Theoretical and empirical studies have shown heterogeneous selection to be the primary driver for the evolution of reproductively isolated genotypes in the absence of geographic barriers. Here, we ask whether limited dispersal alone can lead to the evolution of reproductively isolated genotypes despite the absence of any geographic barriers or heterogeneous selection. We use a spatially-explicit, individual-based, landscape genetics program to explore the influences of dispersal strategies on reproductive isolation. We simulated genetic structure in a continuously distributed population and across various dispersal strategies (ranging from short- to long-range individual movement), as well as potential mate partners in entire population (ranging from 20 to 5,000 individuals). We show that short-range dispersal strategies lead to the evolution of clusters of reproductively isolated genotypes despite the absence of any geographic barriers or heterogeneous selection. Clusters of genotypes that are reproductively isolated from other clusters can persist when migration distances are restricted such that the number of mating partners is below about 350 individuals. We discuss how our findings may be applicable to particular speciation scenarios, as well as the need to investigate the influences of heterogeneous gene flow and spatial selection gradients on the emergence of reproductively isolating genotypes.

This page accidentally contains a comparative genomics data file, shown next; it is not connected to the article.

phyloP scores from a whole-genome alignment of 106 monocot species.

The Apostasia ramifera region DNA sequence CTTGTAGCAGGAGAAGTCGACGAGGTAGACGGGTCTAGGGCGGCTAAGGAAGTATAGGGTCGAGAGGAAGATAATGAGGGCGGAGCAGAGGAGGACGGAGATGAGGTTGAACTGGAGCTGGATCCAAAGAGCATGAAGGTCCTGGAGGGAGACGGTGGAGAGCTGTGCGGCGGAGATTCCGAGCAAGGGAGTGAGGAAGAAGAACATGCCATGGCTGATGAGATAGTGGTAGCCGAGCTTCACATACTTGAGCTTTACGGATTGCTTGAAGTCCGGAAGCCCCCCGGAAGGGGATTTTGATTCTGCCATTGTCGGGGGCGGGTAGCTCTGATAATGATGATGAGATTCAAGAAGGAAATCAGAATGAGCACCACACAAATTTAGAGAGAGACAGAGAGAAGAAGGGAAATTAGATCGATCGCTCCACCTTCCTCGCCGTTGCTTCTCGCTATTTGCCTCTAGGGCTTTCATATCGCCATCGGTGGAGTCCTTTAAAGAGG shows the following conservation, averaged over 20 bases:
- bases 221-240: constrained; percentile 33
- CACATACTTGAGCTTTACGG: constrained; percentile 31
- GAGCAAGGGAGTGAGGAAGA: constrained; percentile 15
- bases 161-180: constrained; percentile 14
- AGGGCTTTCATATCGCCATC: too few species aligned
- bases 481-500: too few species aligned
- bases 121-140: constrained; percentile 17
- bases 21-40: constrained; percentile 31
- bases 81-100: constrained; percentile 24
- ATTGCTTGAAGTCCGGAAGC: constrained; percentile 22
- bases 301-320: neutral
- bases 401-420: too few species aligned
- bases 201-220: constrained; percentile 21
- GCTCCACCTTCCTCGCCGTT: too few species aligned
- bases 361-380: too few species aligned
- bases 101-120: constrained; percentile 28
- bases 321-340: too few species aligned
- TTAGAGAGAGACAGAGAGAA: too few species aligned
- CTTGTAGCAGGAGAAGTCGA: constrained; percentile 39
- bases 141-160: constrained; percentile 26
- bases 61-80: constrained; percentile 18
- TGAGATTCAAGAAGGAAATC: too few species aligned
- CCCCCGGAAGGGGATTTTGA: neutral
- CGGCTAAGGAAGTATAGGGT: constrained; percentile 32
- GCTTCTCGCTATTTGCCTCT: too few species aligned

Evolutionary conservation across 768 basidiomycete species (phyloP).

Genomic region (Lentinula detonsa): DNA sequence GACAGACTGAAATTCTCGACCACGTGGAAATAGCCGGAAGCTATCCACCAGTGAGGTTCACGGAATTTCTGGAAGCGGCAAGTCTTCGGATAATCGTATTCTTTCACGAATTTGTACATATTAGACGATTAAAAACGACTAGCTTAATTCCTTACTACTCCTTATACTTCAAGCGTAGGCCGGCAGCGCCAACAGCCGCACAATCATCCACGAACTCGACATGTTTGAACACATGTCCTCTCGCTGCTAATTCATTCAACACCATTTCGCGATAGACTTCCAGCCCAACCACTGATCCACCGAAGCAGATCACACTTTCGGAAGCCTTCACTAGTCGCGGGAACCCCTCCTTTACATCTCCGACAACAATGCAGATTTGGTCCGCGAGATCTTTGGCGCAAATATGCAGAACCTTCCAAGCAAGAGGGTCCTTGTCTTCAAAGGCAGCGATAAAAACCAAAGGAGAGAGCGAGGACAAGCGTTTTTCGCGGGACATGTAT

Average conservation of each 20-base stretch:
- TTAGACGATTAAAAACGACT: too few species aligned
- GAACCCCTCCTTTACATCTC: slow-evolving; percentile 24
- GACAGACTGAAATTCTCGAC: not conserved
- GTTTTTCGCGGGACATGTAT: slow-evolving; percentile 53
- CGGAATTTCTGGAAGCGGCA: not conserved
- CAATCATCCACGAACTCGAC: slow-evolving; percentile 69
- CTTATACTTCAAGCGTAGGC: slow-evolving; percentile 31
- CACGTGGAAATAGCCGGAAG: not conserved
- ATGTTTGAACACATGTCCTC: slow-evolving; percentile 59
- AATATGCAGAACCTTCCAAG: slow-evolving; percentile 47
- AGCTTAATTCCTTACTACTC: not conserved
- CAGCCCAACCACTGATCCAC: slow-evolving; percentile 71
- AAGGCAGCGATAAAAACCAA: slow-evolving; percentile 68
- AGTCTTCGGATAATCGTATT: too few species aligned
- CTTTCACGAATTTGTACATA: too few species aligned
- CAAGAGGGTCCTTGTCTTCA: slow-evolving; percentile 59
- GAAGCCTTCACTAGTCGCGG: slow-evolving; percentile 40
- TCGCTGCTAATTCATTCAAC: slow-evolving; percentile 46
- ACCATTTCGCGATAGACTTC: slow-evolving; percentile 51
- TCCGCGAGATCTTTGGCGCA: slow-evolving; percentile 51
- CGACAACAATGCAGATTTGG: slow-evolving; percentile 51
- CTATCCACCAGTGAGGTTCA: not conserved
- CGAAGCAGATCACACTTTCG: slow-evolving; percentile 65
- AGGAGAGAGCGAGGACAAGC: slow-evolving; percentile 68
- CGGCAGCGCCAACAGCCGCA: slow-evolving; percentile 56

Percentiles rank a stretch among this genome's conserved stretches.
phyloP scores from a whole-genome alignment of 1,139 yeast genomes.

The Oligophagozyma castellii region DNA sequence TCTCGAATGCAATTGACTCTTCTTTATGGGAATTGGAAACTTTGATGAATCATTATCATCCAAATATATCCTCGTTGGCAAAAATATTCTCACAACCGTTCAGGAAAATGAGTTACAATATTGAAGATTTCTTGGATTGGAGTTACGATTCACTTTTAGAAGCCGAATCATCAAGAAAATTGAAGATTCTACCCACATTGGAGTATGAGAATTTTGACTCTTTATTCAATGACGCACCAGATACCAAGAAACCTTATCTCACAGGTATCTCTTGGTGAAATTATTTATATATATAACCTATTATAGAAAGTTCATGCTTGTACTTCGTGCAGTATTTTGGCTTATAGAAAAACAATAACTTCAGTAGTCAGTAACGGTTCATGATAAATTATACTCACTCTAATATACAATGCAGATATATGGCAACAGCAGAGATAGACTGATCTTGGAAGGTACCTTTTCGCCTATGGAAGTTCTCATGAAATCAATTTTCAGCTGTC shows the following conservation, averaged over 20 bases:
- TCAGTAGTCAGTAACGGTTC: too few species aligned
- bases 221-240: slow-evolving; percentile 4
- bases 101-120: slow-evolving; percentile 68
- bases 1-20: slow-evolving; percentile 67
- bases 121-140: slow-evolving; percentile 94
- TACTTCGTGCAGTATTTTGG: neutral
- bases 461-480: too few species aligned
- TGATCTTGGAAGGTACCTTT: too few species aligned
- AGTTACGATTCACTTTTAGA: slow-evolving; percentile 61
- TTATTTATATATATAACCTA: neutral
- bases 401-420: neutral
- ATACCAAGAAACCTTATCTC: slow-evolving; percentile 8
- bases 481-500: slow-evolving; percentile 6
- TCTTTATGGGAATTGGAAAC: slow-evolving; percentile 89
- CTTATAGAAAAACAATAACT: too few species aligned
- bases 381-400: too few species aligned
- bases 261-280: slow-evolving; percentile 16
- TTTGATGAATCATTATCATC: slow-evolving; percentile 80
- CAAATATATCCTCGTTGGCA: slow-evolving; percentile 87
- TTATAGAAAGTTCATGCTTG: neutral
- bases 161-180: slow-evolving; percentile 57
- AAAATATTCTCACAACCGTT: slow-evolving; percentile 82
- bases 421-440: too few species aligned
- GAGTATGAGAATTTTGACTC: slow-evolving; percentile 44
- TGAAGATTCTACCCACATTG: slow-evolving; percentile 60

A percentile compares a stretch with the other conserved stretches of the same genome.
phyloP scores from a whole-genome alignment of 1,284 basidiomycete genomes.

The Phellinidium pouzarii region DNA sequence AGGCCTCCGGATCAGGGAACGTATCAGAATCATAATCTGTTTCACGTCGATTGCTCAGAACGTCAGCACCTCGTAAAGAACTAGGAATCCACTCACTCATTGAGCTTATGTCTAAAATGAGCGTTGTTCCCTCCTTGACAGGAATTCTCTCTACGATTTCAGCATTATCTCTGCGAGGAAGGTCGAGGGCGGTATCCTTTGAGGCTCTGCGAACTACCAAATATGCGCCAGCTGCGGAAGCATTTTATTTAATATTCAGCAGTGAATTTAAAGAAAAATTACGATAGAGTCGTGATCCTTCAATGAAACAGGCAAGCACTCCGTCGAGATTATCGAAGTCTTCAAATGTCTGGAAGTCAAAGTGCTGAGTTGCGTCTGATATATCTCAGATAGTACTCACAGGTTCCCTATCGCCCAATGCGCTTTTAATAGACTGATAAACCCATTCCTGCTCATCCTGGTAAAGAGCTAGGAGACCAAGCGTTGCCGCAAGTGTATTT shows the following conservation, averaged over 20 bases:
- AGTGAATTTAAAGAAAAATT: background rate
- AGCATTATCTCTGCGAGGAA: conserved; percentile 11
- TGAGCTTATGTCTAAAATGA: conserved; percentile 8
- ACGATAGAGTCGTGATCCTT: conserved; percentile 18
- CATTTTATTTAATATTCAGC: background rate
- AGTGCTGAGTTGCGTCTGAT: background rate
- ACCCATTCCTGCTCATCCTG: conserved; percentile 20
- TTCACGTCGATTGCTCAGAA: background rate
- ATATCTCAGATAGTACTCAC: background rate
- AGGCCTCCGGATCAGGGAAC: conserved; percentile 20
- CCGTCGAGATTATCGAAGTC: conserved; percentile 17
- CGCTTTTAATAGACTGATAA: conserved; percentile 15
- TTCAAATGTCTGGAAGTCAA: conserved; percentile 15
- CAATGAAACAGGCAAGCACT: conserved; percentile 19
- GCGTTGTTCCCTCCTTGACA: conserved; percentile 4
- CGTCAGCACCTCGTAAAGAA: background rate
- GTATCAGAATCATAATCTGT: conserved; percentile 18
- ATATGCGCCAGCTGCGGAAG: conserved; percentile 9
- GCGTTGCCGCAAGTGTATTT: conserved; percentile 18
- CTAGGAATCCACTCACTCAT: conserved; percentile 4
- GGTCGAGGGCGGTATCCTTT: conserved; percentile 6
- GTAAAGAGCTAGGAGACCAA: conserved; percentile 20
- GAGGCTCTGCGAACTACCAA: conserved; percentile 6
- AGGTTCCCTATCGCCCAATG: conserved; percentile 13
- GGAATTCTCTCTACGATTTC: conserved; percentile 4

- Dobzhansky-Muller incompatibilities
- Individual-based simulations
- Landscape genetics
- Movement strategies, speciation